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Community-driven banditry taints Nigeria’s Buhari legacy and lies in wait for successors




blogger outreach jon morrow current nigerian news

Nigerian President Muhammadu Buhari cannot be seen as a failure. But his two-term tenure as Nigeria’s civilian leader may be interrupted by the toll that banditry and terrorism have taken on his security agencies.

current nigerian news

Hardly a week passes before the forces declare murders of bandits or terrorists. But terrorist gangs also occasionally exact a price in forces and civilians.

current nigerian news

In a recent attack, the bandits killed 83 civilians, most of them women and children, and according to a Nigerian army statement, the bandits had used the civilians as human shields in a battle with the forces.

The rise in banditry has forced the military to deploy aerial firepower in some cases to deal with the threat in Nigeria’s north central and northwestern 12 states.

Caught in the crossfire

But the 83 dead on Tuesday, December 20, 2022 in Mutunji, in the Maru Local Government Area, in the northwestern Zamfara States, show the dangers of that. Nigerian Air Force (NAF) planes dropped bombs that killed 215 people, most of them bandits in their hideout.


It was indiscriminate.

Bandits fleeing NAF airstrikes ran to a small town called Mutunji for shelter but were hit by shells, a military dispatch said. “

Mr. Zailani Bappa, Special Adviser on Public Information, Media and Communications to Governor Bello Matawalle of Zamfara, conveyed his condolences and deepest condolences to the families of the victims caught in the military crossfire against the bandits.

Read: Nigerian army investigates civilian deaths in airstrikes

The incident, one of the worst so far, is an indication that the army is becoming more desperate in its offensive against bandits who have been legally declared terrorists, Agboola Olayinka, a security expert, told The EastAfrican on Tuesday in Abuja.

Nigeria had been debating whether to classify the bandits as terrorists or simply criminals interested in kidnapping for ransom. Officials recently decided to categorize bandits as terrorists, which would allow security forces to view their threats as dangerous and use weapons that would otherwise draw criticism.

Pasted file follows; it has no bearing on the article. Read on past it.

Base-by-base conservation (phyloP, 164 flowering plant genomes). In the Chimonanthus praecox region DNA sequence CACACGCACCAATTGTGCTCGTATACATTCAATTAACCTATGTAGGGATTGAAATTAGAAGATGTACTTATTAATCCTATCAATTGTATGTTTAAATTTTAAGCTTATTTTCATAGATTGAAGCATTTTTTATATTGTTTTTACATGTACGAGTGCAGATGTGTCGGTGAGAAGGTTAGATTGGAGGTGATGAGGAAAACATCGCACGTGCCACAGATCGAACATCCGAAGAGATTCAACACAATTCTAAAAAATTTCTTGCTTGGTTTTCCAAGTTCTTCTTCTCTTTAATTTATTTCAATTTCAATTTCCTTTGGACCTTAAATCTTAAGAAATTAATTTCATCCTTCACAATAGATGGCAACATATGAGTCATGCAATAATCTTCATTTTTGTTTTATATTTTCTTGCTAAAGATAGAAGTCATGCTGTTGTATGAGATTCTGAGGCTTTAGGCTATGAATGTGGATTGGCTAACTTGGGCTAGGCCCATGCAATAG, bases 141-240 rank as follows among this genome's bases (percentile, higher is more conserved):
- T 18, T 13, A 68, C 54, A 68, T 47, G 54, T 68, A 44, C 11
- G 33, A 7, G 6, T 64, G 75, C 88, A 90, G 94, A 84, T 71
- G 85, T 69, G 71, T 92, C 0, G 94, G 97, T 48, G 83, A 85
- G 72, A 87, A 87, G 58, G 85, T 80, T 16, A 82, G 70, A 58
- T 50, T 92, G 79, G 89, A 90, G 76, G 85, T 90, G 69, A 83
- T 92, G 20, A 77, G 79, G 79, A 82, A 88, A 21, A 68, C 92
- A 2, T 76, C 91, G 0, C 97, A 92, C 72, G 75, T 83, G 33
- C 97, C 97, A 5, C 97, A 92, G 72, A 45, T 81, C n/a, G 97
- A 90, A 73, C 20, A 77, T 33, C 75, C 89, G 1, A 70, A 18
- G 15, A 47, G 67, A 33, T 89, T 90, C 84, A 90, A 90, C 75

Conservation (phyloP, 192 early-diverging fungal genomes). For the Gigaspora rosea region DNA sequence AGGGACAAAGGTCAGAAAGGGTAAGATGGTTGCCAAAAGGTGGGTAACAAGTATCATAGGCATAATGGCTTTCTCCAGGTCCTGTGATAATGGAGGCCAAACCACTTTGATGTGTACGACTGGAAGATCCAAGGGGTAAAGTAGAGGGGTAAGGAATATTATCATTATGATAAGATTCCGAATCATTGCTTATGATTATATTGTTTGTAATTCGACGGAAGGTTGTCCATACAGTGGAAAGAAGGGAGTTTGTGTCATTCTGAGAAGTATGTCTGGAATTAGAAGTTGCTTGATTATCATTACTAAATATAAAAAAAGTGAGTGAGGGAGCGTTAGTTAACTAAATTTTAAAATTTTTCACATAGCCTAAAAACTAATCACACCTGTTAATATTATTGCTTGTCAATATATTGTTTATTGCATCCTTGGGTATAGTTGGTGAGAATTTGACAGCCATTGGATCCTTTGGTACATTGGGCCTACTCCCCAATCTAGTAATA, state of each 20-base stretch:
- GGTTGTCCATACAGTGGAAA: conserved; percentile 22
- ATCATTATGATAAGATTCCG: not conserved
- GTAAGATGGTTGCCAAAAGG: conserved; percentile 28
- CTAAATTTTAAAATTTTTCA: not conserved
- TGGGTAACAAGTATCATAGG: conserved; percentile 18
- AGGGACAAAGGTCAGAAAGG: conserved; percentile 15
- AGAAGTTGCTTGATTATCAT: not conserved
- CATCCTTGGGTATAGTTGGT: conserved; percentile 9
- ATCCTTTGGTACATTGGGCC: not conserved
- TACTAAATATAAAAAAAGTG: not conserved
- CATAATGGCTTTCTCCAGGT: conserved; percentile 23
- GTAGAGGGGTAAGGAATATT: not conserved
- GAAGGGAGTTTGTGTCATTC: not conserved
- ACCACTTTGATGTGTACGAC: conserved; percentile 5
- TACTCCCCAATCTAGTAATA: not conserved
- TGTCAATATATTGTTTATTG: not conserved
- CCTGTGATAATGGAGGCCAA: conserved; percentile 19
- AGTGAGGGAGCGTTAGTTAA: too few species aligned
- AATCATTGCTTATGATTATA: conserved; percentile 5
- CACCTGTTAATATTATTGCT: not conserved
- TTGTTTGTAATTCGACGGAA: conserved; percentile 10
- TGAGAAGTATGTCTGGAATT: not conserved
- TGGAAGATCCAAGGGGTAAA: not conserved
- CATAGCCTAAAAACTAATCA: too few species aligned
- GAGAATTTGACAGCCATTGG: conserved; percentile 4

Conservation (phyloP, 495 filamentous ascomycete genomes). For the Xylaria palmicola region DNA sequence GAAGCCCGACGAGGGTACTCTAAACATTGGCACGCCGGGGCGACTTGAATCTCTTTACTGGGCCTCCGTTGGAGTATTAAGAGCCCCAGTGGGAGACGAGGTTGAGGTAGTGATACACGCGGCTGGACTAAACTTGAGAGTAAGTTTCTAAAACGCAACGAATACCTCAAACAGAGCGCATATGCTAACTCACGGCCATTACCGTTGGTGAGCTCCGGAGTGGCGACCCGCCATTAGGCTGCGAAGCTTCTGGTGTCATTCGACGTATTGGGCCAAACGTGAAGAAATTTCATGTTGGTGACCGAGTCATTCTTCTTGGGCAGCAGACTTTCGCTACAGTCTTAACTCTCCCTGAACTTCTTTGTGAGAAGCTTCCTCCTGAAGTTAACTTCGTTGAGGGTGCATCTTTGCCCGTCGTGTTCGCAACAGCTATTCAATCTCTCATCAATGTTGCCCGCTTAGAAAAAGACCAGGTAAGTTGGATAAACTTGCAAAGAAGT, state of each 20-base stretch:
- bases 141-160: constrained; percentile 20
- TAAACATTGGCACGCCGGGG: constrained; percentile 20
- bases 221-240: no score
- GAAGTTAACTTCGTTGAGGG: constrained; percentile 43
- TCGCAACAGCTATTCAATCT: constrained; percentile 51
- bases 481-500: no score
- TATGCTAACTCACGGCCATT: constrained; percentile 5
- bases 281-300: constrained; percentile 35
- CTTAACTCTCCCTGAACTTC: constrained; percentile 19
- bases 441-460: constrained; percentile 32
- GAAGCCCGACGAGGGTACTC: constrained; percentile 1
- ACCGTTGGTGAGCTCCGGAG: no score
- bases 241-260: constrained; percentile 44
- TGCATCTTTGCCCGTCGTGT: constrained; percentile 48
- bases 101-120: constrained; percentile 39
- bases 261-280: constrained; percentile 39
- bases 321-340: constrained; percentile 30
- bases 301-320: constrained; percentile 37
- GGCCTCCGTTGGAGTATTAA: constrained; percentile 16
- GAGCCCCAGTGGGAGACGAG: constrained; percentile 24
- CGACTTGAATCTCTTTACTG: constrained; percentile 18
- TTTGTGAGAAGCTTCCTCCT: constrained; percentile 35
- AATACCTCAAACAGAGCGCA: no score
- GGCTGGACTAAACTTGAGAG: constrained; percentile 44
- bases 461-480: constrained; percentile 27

In addition to atrocities, bandits have taken over some remote communities in the 12 Northwest and North Central states, imposed illegal levies and taxes on people, and destroyed social infrastructure, especially schools, telecommunications, and electrical facilities.

In Kwata, a small farming settlement in the Zurmi Local Government Area of ​​Zamfara State and Shirroro in Niger State, bandits invaded, forcing peasants to abandon their homes and farmland.

Bandits, known as terrorists such as Boko Haram, kill, maim, kidnap and rape women in the troubled states of Zamfara, Sokoto, Kebbi, Katsina, Kaduna, Niger, Kaduna, Kogi, Benue, Jigawa, Plateau and part of FCT.

Concerned Governors

However, banditry is older than the Buhari administration. It started as a farmers vs. herders crisis in 2011 and was initially seen as a passing cloud. But it has turned into full-blown terrorism that has displaced more than 2.1 million people.

In Zamfara state, for example, around 69,000 IDPs, Kaduna 71,000, Katsina 61,000, Sokoto 45,000, while at least 3,000 have crossed the borders through the Maradi axis to take refuge in the republics of Niger and Chad.

One of the Shiroro farmers, Mr. Tarka Mohamed, said the bandits demanded the farmers pay 1.2 million naira ($2,500) to allow them access to the farmland and cultivate it.

Usman Kelly, another farmer in Zamfara, who said many farmers have fled his place, said they were forced to pay levies but bandits prevent them from entering their farms.

The Nigerian Red Cross Society has confirmed fears of imminent food insecurity in the north-west and central north saying: “The situation is critical and requires immediate attention.”

Read: 13 Nigerian soldiers, 215 bandits killed in Zamfara

Buhari, who is expected to leave his post in 2023, said he wants the forces to eliminate the problem of banditry before the end of 2022, a deadline that has not been met.

“The army is now strong, well fortified and impregnable. If someone or a group dares to test our will now, they may not live to regret it,” Nigerian Home Minister Rauf Aregbesola said in Abuja.

But the governors of the affected states are frustrated that the problem is growing.

Governor Abubakar Sani Bello of the state of Niger expressed his helplessness in the face of the relentless invasion of various communities by bandits. In his state, some 50 villages are now occupied by bandits.

Read: Banditry slows Nigeria’s security efforts

Ibrahim Dan-Musa, spokesman for the northern youth lobby group Northern Ethnic Groups Assembly, NEYGA, says the police are poorly funded and motivated, and the army, fighting a decade-long insurgency in the north-east, seems be at the end of his ingenuity on how to reduce the spiral of insecurity.

However, the war against banditry can be helped. The original terrorist groups Boko Haram and ISIS in West Africa are in a deadly battle for supremacy in which fighters kill each other in an attempt to carve out an Islamic state.


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